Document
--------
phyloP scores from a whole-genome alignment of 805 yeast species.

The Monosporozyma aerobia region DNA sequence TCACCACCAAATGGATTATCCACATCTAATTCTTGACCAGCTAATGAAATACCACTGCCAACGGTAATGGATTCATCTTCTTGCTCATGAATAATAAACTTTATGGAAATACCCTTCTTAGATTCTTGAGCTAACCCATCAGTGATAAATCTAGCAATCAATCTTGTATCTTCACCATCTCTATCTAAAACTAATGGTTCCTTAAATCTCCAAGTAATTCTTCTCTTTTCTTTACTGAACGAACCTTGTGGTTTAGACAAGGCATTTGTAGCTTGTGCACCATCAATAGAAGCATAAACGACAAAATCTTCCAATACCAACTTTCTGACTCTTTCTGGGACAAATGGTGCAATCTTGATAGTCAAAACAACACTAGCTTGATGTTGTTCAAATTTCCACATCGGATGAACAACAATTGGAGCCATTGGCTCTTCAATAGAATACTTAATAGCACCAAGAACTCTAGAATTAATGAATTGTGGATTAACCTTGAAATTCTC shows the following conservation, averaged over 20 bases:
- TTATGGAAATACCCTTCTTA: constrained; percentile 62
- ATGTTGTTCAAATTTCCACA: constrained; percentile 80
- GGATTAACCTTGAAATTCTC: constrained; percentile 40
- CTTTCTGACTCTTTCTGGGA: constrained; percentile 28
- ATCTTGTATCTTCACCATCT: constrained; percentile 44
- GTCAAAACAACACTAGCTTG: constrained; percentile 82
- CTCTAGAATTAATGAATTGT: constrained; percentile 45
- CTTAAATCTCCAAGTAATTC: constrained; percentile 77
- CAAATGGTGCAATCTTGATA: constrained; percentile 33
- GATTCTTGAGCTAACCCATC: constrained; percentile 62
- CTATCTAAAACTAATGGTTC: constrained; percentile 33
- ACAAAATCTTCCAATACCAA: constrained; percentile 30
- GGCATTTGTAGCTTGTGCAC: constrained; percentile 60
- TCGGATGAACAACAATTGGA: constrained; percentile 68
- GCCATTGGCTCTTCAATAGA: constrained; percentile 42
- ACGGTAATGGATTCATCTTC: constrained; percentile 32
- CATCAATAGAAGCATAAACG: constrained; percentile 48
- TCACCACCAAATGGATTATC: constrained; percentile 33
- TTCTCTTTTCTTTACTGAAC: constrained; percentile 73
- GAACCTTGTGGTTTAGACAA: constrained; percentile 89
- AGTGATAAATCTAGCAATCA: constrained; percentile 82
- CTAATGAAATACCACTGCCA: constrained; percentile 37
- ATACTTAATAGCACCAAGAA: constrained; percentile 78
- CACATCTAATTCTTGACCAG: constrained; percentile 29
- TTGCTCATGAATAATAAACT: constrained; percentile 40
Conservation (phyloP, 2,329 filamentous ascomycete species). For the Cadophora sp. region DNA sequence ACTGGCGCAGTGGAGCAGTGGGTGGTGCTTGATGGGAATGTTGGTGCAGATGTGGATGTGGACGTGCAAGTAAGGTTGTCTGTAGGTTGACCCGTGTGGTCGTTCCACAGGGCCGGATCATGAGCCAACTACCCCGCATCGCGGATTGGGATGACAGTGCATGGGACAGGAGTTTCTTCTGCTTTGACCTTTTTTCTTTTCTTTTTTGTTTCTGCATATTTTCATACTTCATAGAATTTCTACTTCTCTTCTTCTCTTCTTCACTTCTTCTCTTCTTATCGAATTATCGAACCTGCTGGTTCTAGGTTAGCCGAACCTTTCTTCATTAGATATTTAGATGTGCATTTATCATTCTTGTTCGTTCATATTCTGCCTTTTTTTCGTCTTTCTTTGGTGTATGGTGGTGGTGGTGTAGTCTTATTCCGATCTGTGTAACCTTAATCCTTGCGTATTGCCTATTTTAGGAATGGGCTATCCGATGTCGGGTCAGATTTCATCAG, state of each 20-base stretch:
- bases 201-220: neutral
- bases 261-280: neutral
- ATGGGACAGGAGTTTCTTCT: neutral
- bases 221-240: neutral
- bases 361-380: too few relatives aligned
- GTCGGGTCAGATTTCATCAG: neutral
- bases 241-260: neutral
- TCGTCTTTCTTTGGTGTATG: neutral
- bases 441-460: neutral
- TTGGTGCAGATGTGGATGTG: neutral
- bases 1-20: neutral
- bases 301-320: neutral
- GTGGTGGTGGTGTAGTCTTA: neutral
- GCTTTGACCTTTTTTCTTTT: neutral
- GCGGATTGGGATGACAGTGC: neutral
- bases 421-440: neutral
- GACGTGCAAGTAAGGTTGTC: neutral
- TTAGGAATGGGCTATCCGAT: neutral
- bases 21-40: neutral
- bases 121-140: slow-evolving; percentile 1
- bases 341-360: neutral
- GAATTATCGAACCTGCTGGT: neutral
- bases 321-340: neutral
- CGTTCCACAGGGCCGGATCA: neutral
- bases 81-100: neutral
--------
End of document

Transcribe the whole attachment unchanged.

phyloP scores from a whole-genome alignment of 805 yeast species.

The Monosporozyma aerobia region DNA sequence TCACCACCAAATGGATTATCCACATCTAATTCTTGACCAGCTAATGAAATACCACTGCCAACGGTAATGGATTCATCTTCTTGCTCATGAATAATAAACTTTATGGAAATACCCTTCTTAGATTCTTGAGCTAACCCATCAGTGATAAATCTAGCAATCAATCTTGTATCTTCACCATCTCTATCTAAAACTAATGGTTCCTTAAATCTCCAAGTAATTCTTCTCTTTTCTTTACTGAACGAACCTTGTGGTTTAGACAAGGCATTTGTAGCTTGTGCACCATCAATAGAAGCATAAACGACAAAATCTTCCAATACCAACTTTCTGACTCTTTCTGGGACAAATGGTGCAATCTTGATAGTCAAAACAACACTAGCTTGATGTTGTTCAAATTTCCACATCGGATGAACAACAATTGGAGCCATTGGCTCTTCAATAGAATACTTAATAGCACCAAGAACTCTAGAATTAATGAATTGTGGATTAACCTTGAAATTCTC shows the following conservation, averaged over 20 bases:
- TTATGGAAATACCCTTCTTA: constrained; percentile 62
- ATGTTGTTCAAATTTCCACA: constrained; percentile 80
- GGATTAACCTTGAAATTCTC: constrained; percentile 40
- CTTTCTGACTCTTTCTGGGA: constrained; percentile 28
- ATCTTGTATCTTCACCATCT: constrained; percentile 44
- GTCAAAACAACACTAGCTTG: constrained; percentile 82
- CTCTAGAATTAATGAATTGT: constrained; percentile 45
- CTTAAATCTCCAAGTAATTC: constrained; percentile 77
- CAAATGGTGCAATCTTGATA: constrained; percentile 33
- GATTCTTGAGCTAACCCATC: constrained; percentile 62
- CTATCTAAAACTAATGGTTC: constrained; percentile 33
- ACAAAATCTTCCAATACCAA: constrained; percentile 30
- GGCATTTGTAGCTTGTGCAC: constrained; percentile 60
- TCGGATGAACAACAATTGGA: constrained; percentile 68
- GCCATTGGCTCTTCAATAGA: constrained; percentile 42
- ACGGTAATGGATTCATCTTC: constrained; percentile 32
- CATCAATAGAAGCATAAACG: constrained; percentile 48
- TCACCACCAAATGGATTATC: constrained; percentile 33
- TTCTCTTTTCTTTACTGAAC: constrained; percentile 73
- GAACCTTGTGGTTTAGACAA: constrained; percentile 89
- AGTGATAAATCTAGCAATCA: constrained; percentile 82
- CTAATGAAATACCACTGCCA: constrained; percentile 37
- ATACTTAATAGCACCAAGAA: constrained; percentile 78
- CACATCTAATTCTTGACCAG: constrained; percentile 29
- TTGCTCATGAATAATAAACT: constrained; percentile 40
Conservation (phyloP, 2,329 filamentous ascomycete species). For the Cadophora sp. region DNA sequence ACTGGCGCAGTGGAGCAGTGGGTGGTGCTTGATGGGAATGTTGGTGCAGATGTGGATGTGGACGTGCAAGTAAGGTTGTCTGTAGGTTGACCCGTGTGGTCGTTCCACAGGGCCGGATCATGAGCCAACTACCCCGCATCGCGGATTGGGATGACAGTGCATGGGACAGGAGTTTCTTCTGCTTTGACCTTTTTTCTTTTCTTTTTTGTTTCTGCATATTTTCATACTTCATAGAATTTCTACTTCTCTTCTTCTCTTCTTCACTTCTTCTCTTCTTATCGAATTATCGAACCTGCTGGTTCTAGGTTAGCCGAACCTTTCTTCATTAGATATTTAGATGTGCATTTATCATTCTTGTTCGTTCATATTCTGCCTTTTTTTCGTCTTTCTTTGGTGTATGGTGGTGGTGGTGTAGTCTTATTCCGATCTGTGTAACCTTAATCCTTGCGTATTGCCTATTTTAGGAATGGGCTATCCGATGTCGGGTCAGATTTCATCAG, state of each 20-base stretch:
- bases 201-220: neutral
- bases 261-280: neutral
- ATGGGACAGGAGTTTCTTCT: neutral
- bases 221-240: neutral
- bases 361-380: too few relatives aligned
- GTCGGGTCAGATTTCATCAG: neutral
- bases 241-260: neutral
- TCGTCTTTCTTTGGTGTATG: neutral
- bases 441-460: neutral
- TTGGTGCAGATGTGGATGTG: neutral
- bases 1-20: neutral
- bases 301-320: neutral
- GTGGTGGTGGTGTAGTCTTA: neutral
- GCTTTGACCTTTTTTCTTTT: neutral
- GCGGATTGGGATGACAGTGC: neutral
- bases 421-440: neutral
- GACGTGCAAGTAAGGTTGTC: neutral
- TTAGGAATGGGCTATCCGAT: neutral
- bases 21-40: neutral
- bases 121-140: slow-evolving; percentile 1
- bases 341-360: neutral
- GAATTATCGAACCTGCTGGT: neutral
- bases 321-340: neutral
- CGTTCCACAGGGCCGGATCA: neutral
- bases 81-100: neutral